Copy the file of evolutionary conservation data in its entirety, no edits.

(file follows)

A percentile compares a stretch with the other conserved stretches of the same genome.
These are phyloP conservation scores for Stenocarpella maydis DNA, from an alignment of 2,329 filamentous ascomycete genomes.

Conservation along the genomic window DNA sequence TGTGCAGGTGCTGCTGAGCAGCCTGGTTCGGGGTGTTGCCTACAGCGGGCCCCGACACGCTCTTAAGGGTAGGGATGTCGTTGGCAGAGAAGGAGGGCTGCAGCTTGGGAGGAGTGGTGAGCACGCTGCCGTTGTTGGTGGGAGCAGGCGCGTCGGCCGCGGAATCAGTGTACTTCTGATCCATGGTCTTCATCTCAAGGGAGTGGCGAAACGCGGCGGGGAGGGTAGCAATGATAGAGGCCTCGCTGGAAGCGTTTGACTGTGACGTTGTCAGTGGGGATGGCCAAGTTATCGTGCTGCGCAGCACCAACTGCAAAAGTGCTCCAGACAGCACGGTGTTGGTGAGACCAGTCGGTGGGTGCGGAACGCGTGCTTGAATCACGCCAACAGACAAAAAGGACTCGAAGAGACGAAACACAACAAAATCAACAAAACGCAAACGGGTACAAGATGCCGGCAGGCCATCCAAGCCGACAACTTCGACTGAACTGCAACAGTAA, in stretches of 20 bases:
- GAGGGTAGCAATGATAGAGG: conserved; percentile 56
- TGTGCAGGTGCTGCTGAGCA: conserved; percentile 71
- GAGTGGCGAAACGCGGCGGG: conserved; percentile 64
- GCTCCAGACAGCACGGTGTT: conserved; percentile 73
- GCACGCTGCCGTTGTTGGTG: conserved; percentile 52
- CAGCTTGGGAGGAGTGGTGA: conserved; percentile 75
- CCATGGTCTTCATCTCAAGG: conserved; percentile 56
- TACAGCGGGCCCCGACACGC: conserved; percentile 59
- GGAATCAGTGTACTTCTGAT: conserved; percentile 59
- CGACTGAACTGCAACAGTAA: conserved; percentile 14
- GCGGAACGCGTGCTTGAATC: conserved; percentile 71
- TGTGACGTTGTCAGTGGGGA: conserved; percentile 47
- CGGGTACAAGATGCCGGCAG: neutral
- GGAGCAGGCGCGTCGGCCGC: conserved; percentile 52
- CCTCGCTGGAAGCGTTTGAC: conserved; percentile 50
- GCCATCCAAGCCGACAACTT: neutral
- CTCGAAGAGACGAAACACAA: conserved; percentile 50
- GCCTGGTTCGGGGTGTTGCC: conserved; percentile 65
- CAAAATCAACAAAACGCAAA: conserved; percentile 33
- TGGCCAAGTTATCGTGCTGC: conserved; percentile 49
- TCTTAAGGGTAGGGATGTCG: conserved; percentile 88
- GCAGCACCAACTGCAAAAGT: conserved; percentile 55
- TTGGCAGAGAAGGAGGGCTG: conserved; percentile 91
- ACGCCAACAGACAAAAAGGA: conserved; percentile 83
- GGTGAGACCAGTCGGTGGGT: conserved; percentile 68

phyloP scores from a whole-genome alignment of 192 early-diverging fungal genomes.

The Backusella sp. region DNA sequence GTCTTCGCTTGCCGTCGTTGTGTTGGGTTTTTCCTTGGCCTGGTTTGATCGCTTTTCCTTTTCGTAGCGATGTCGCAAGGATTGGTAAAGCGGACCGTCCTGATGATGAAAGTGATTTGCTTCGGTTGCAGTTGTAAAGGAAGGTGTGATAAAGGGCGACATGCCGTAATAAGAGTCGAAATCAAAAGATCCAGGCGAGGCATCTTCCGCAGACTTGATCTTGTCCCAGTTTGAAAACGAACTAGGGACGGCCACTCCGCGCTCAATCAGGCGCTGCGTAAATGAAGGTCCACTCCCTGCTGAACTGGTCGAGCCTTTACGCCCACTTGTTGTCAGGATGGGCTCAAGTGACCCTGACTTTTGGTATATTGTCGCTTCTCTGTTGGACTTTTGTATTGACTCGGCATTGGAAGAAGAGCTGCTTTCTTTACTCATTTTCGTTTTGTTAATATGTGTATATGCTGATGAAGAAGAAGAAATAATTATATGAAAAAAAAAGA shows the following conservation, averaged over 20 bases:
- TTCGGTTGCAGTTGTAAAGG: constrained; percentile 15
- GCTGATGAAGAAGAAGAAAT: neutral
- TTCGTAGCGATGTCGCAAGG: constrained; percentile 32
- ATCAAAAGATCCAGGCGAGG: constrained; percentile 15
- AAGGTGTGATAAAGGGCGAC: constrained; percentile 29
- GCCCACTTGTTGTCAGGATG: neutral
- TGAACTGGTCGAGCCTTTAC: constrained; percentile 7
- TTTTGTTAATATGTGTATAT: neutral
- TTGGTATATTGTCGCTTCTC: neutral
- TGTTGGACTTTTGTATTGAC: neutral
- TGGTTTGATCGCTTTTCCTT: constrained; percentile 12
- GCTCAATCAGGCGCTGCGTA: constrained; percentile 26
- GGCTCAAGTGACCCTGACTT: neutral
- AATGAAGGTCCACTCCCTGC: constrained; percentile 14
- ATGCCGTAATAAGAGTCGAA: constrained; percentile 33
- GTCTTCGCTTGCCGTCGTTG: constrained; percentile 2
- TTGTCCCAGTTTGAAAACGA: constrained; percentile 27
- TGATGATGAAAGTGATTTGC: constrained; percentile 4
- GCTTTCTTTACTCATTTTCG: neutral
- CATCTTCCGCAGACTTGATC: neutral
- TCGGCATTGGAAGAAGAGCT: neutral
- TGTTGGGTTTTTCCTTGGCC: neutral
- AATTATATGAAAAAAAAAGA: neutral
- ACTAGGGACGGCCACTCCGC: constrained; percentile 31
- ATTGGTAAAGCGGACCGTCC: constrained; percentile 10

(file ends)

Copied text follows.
A percentile compares a stretch with the other conserved stretches of the same genome.
These are phyloP conservation scores for Stenocarpella maydis DNA, from an alignment of 2,329 filamentous ascomycete genomes.

Conservation along the genomic window DNA sequence TGTGCAGGTGCTGCTGAGCAGCCTGGTTCGGGGTGTTGCCTACAGCGGGCCCCGACACGCTCTTAAGGGTAGGGATGTCGTTGGCAGAGAAGGAGGGCTGCAGCTTGGGAGGAGTGGTGAGCACGCTGCCGTTGTTGGTGGGAGCAGGCGCGTCGGCCGCGGAATCAGTGTACTTCTGATCCATGGTCTTCATCTCAAGGGAGTGGCGAAACGCGGCGGGGAGGGTAGCAATGATAGAGGCCTCGCTGGAAGCGTTTGACTGTGACGTTGTCAGTGGGGATGGCCAAGTTATCGTGCTGCGCAGCACCAACTGCAAAAGTGCTCCAGACAGCACGGTGTTGGTGAGACCAGTCGGTGGGTGCGGAACGCGTGCTTGAATCACGCCAACAGACAAAAAGGACTCGAAGAGACGAAACACAACAAAATCAACAAAACGCAAACGGGTACAAGATGCCGGCAGGCCATCCAAGCCGACAACTTCGACTGAACTGCAACAGTAA, in stretches of 20 bases:
- GAGGGTAGCAATGATAGAGG: conserved; percentile 56
- TGTGCAGGTGCTGCTGAGCA: conserved; percentile 71
- GAGTGGCGAAACGCGGCGGG: conserved; percentile 64
- GCTCCAGACAGCACGGTGTT: conserved; percentile 73
- GCACGCTGCCGTTGTTGGTG: conserved; percentile 52
- CAGCTTGGGAGGAGTGGTGA: conserved; percentile 75
- CCATGGTCTTCATCTCAAGG: conserved; percentile 56
- TACAGCGGGCCCCGACACGC: conserved; percentile 59
- GGAATCAGTGTACTTCTGAT: conserved; percentile 59
- CGACTGAACTGCAACAGTAA: conserved; percentile 14
- GCGGAACGCGTGCTTGAATC: conserved; percentile 71
- TGTGACGTTGTCAGTGGGGA: conserved; percentile 47
- CGGGTACAAGATGCCGGCAG: neutral
- GGAGCAGGCGCGTCGGCCGC: conserved; percentile 52
- CCTCGCTGGAAGCGTTTGAC: conserved; percentile 50
- GCCATCCAAGCCGACAACTT: neutral
- CTCGAAGAGACGAAACACAA: conserved; percentile 50
- GCCTGGTTCGGGGTGTTGCC: conserved; percentile 65
- CAAAATCAACAAAACGCAAA: conserved; percentile 33
- TGGCCAAGTTATCGTGCTGC: conserved; percentile 49
- TCTTAAGGGTAGGGATGTCG: conserved; percentile 88
- GCAGCACCAACTGCAAAAGT: conserved; percentile 55
- TTGGCAGAGAAGGAGGGCTG: conserved; percentile 91
- ACGCCAACAGACAAAAAGGA: conserved; percentile 83
- GGTGAGACCAGTCGGTGGGT: conserved; percentile 68

phyloP scores from a whole-genome alignment of 192 early-diverging fungal genomes.

The Backusella sp. region DNA sequence GTCTTCGCTTGCCGTCGTTGTGTTGGGTTTTTCCTTGGCCTGGTTTGATCGCTTTTCCTTTTCGTAGCGATGTCGCAAGGATTGGTAAAGCGGACCGTCCTGATGATGAAAGTGATTTGCTTCGGTTGCAGTTGTAAAGGAAGGTGTGATAAAGGGCGACATGCCGTAATAAGAGTCGAAATCAAAAGATCCAGGCGAGGCATCTTCCGCAGACTTGATCTTGTCCCAGTTTGAAAACGAACTAGGGACGGCCACTCCGCGCTCAATCAGGCGCTGCGTAAATGAAGGTCCACTCCCTGCTGAACTGGTCGAGCCTTTACGCCCACTTGTTGTCAGGATGGGCTCAAGTGACCCTGACTTTTGGTATATTGTCGCTTCTCTGTTGGACTTTTGTATTGACTCGGCATTGGAAGAAGAGCTGCTTTCTTTACTCATTTTCGTTTTGTTAATATGTGTATATGCTGATGAAGAAGAAGAAATAATTATATGAAAAAAAAAGA shows the following conservation, averaged over 20 bases:
- TTCGGTTGCAGTTGTAAAGG: constrained; percentile 15
- GCTGATGAAGAAGAAGAAAT: neutral
- TTCGTAGCGATGTCGCAAGG: constrained; percentile 32
- ATCAAAAGATCCAGGCGAGG: constrained; percentile 15
- AAGGTGTGATAAAGGGCGAC: constrained; percentile 29
- GCCCACTTGTTGTCAGGATG: neutral
- TGAACTGGTCGAGCCTTTAC: constrained; percentile 7
- TTTTGTTAATATGTGTATAT: neutral
- TTGGTATATTGTCGCTTCTC: neutral
- TGTTGGACTTTTGTATTGAC: neutral
- TGGTTTGATCGCTTTTCCTT: constrained; percentile 12
- GCTCAATCAGGCGCTGCGTA: constrained; percentile 26
- GGCTCAAGTGACCCTGACTT: neutral
- AATGAAGGTCCACTCCCTGC: constrained; percentile 14
- ATGCCGTAATAAGAGTCGAA: constrained; percentile 33
- GTCTTCGCTTGCCGTCGTTG: constrained; percentile 2
- TTGTCCCAGTTTGAAAACGA: constrained; percentile 27
- TGATGATGAAAGTGATTTGC: constrained; percentile 4
- GCTTTCTTTACTCATTTTCG: neutral
- CATCTTCCGCAGACTTGATC: neutral
- TCGGCATTGGAAGAAGAGCT: neutral
- TGTTGGGTTTTTCCTTGGCC: neutral
- AATTATATGAAAAAAAAAGA: neutral
- ACTAGGGACGGCCACTCCGC: constrained; percentile 31
- ATTGGTAAAGCGGACCGTCC: constrained; percentile 10